We suggest that the populations from Pakistan and Afghanistan should be tentatively ranked under H. septemtaeniatus transcaucasicus despite the fact that recent works (Faizi and Rastegar-Pouyani 2006; Rastegar-Pouyani et al. 2008; Arakelyan et al. 2011; Nasrabadi et al. 2017) treated the taxon transcaucasicus as a subspecies of H. auratus. Moravec et al. (2006) examined the type series of H. septemtaeniatus and H. auratus and pointed out differences in several morphological characters. These authors mentioned that the third supraocular is in contact with the frontal shield in H. septemtaeniatus while such contact is lacking in H. auratus. The third supraocular is also usually in contact with the frontal in H. s. transcaucasicus (Chernov 1926: 64) and thus, placement of transcaucasicus under the H. septemtaeniatus instead of H. auratus is justified. While describing Mabuya transcaucasica, Chernov (1926) did not provide information on the contact of the parietals. Nevertheless, the parietals are said to be in contact in Heremites vittatus while separated from each other in H. septemtaeniatus and H. auratus (Anderson 1999). Both septemtaeniatus and transcaucasicus exhibit an almost identical dorsal coloration and pattern by having four longitudinal dark brown stripes, breaking up into spots or disappearing on the posterior back. Heremites auratus, on the other hand, has two longitudinal rows of large, more or less rectangular dark spots on the dorsum. All specimens examined in the present study have parietals that are in narrow contact and thus, our specimens deviate in this character from what is typically characterized for the nominate species septemtaeniatus or its subspecies transcaucasicus (Anderson 1999: 274). Similarly, the subspecies transcaucasicus was described to have the prefrontals in contact so that the frontonasal does not come in contact with the frontal (Chernov 1926). On the contrary, the prefrontals are not in contact in H. auratus (Anderson 1999). Arrangement of prefrontals is, however, variable in the specimens at hand. In PMNH 3474–76, 3518–3519, 3520–3521, 3523–3524, the prefrontals are in contact and thus prevent the contact of the frontonasal with the frontal. On the other hand, PMNH 3522, 3477–3478, and ZFMK-H 9064 exhibit prefrontals which are separated so that frontonasal comes in contact with the frontal.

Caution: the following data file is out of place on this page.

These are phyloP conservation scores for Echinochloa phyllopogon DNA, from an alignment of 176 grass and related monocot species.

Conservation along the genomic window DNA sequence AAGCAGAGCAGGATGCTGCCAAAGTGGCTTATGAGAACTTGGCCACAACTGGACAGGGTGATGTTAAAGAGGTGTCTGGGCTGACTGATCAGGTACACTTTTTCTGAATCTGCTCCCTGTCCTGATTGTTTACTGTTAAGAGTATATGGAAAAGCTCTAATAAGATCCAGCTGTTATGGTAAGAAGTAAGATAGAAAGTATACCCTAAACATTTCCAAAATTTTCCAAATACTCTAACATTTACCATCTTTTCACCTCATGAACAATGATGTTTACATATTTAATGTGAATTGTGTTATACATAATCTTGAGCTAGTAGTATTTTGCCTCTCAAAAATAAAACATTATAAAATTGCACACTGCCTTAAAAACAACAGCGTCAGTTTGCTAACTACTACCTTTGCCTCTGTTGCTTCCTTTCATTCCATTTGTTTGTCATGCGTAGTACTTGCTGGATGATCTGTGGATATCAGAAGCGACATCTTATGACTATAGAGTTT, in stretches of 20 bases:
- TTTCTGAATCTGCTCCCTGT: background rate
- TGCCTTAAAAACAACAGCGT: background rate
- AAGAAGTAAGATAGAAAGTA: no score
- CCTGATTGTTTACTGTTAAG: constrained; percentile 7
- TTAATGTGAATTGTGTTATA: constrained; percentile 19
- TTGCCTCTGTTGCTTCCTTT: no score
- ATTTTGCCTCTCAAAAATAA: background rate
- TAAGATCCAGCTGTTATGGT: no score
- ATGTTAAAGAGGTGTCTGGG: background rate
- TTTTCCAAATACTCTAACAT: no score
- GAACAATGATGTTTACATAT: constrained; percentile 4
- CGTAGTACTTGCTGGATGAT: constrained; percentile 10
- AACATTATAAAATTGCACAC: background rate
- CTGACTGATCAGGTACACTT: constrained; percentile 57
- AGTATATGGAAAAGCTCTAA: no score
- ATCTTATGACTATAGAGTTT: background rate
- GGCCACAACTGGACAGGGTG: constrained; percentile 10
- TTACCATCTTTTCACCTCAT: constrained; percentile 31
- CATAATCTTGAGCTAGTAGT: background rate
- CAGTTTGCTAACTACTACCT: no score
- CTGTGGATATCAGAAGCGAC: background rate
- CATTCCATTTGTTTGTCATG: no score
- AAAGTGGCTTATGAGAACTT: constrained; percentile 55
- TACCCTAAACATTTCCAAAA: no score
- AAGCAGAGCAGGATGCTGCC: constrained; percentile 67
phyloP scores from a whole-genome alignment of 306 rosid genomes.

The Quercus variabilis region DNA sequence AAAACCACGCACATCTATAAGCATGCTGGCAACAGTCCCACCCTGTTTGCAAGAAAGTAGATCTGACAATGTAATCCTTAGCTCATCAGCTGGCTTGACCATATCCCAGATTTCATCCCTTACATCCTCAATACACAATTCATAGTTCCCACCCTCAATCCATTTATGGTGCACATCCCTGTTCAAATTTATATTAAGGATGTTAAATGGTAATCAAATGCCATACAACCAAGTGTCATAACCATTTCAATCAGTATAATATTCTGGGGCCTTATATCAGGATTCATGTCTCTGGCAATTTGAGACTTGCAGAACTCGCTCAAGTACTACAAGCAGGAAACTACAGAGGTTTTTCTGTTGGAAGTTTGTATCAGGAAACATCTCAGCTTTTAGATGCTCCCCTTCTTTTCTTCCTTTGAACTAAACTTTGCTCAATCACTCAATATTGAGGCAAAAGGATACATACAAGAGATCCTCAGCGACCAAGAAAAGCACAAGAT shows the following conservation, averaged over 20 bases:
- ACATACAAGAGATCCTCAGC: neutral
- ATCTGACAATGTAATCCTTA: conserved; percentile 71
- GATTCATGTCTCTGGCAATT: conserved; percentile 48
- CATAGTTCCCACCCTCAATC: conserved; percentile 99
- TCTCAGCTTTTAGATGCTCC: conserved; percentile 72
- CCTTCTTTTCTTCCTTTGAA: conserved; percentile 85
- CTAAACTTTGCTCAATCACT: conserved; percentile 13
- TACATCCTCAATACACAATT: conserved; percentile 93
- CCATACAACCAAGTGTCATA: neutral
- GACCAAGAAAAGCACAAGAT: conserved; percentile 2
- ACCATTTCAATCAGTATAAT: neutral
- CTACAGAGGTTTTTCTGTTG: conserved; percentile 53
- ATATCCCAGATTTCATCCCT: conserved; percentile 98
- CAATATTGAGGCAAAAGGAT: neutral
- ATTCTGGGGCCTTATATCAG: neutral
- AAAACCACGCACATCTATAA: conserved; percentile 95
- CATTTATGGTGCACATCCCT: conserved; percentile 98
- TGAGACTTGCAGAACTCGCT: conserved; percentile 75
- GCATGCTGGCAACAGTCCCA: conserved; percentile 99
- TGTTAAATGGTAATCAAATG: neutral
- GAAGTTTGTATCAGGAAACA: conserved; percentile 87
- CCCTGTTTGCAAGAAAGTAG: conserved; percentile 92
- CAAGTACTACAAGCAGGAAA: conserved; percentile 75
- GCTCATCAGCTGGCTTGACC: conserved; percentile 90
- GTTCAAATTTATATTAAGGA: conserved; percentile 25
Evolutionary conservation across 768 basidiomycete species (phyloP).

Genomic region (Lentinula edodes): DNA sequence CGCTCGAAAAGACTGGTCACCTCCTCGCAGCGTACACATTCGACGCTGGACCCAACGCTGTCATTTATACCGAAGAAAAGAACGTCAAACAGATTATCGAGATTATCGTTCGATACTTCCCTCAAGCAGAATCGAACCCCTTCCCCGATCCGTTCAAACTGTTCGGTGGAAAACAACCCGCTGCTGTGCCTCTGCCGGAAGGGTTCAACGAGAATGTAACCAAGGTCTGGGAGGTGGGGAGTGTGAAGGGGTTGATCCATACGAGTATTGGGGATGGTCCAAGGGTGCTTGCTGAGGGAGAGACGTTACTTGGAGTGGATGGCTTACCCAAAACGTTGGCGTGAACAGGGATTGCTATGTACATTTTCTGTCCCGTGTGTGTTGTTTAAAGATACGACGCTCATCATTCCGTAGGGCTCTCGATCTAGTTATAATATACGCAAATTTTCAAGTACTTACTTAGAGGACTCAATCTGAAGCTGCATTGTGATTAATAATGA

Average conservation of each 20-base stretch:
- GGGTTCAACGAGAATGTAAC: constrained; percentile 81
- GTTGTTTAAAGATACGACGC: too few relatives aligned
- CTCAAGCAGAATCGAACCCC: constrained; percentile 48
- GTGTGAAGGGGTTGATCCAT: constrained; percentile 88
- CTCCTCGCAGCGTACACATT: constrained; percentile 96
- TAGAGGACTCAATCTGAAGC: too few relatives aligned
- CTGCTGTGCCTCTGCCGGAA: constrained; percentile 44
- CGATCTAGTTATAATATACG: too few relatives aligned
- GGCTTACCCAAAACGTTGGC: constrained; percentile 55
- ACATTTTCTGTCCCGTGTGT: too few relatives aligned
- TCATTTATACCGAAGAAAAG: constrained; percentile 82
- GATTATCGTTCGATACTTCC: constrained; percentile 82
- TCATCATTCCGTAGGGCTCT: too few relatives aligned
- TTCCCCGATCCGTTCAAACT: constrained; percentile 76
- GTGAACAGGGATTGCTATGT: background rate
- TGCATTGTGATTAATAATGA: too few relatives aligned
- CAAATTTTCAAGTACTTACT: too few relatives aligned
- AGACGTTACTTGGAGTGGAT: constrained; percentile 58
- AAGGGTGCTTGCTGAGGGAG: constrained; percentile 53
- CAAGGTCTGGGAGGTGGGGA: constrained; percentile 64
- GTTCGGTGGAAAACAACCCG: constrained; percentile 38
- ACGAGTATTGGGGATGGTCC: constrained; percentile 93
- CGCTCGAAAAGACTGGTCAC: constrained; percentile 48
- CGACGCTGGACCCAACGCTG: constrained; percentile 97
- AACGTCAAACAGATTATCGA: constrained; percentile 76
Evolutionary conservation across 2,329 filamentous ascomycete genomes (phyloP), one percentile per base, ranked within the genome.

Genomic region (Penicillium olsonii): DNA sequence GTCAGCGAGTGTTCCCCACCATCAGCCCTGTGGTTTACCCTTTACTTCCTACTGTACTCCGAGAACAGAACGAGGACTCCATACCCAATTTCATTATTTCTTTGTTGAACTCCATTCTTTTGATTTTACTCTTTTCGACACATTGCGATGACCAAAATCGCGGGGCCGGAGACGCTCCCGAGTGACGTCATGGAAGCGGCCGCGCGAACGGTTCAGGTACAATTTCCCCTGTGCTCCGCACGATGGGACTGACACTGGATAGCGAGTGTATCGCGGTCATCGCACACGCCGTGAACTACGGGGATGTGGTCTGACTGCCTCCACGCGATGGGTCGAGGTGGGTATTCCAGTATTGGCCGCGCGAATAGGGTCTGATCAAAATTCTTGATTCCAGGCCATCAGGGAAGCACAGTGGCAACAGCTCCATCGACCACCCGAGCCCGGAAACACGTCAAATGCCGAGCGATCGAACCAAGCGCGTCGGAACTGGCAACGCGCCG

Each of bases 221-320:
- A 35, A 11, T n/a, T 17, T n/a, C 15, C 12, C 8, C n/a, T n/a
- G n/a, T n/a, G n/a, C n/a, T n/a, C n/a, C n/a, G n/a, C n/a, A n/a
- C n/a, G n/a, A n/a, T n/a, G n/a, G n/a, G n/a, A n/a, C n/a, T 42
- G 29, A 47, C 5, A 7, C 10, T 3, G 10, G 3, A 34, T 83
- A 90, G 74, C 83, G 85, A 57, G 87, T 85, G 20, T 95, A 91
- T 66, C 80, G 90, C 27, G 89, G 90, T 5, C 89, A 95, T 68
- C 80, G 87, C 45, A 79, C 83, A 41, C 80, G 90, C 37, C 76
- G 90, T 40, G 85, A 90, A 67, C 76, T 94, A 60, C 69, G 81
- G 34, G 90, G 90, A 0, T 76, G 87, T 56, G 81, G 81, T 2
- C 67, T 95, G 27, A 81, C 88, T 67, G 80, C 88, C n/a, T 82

The disjunct distribution pattern of our H. septemtaeniatus together with its morphological differences from the known forms of the genus necessitate further research. It will be especially challenging to study DNA data to find out if the most probably isolated Hindu Kush population of Heremites has a relict distribution or even it belongs to an unknown taxon.


We acknowledge the support of Hiva Faizi, who provided detailed data from his publication for use. We are also grateful to Morris Flecks (Zoological Research Museum Alexander Koenig, Bonn, Germany), who kindly provided the voucher specimen from Afghanistan on loan for examination. We also thank two anonymous reviewers for their valuable comments and suggestions. DJ was supported by the Slovak Research and Development Agency under the contract no. APVV-19-0076.


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Appendix 1

Material used for the morphological comparison of Heremites septemtaeniatus from Iran (Faizi & Rastegar-Pouyani 2006).

Heremites s. transcaucasicus

RUZM 001–005, West Azarbaijan Province, vicinity of Turkey border, Ghotur on the road between Lighwan and Sefideh khan (38.5833°N, 45.0333°E); RUZM 006–009, West Azarbaijan, Bukan, on the road to Mahabad (36.5333°N, 46.1666°E); RUZM 010–013, Kurdistan Province, Baneh, on the road to Saghez (35.9666°N, 35.9666°E); RUZM 014–020, Kurdistan Province, Marivan, on the road to Saghez (Sarshiv road), 35.3666°N, 45.2333°E); RUZM 021–029, Kurdistan Province, Sarvabad, (35.2833°N, 46.3500°E); RUZM 030–034, Kermanshah Province, on the road to Eslam Abad-e- Gharb, (34.3166°N, 47.1166°E); RUZM 035–039, Kermanshah Province, on the road to Paveh, Kawat, (34.9166°N, 46.4500°E).

Heremites s. septemtaeniatus

MMTT 1704, Khuzestan Province, Izeh; MMTT 1705, Khuzestan Province, East coast of Dez river; MMTT 1757, Khuzestan Province, Izeh; RUZM 050, Fars Province, Firouz Abad; MMTT 1841, Khuzestan, Ramhormoz; MMTT 1874, Khuzestan, Darkhuvin; MMTT 2116, Khuzestan, 20 Km S.W. Izeh; RUZM 051–52, Fars Province, Dashte Arjan.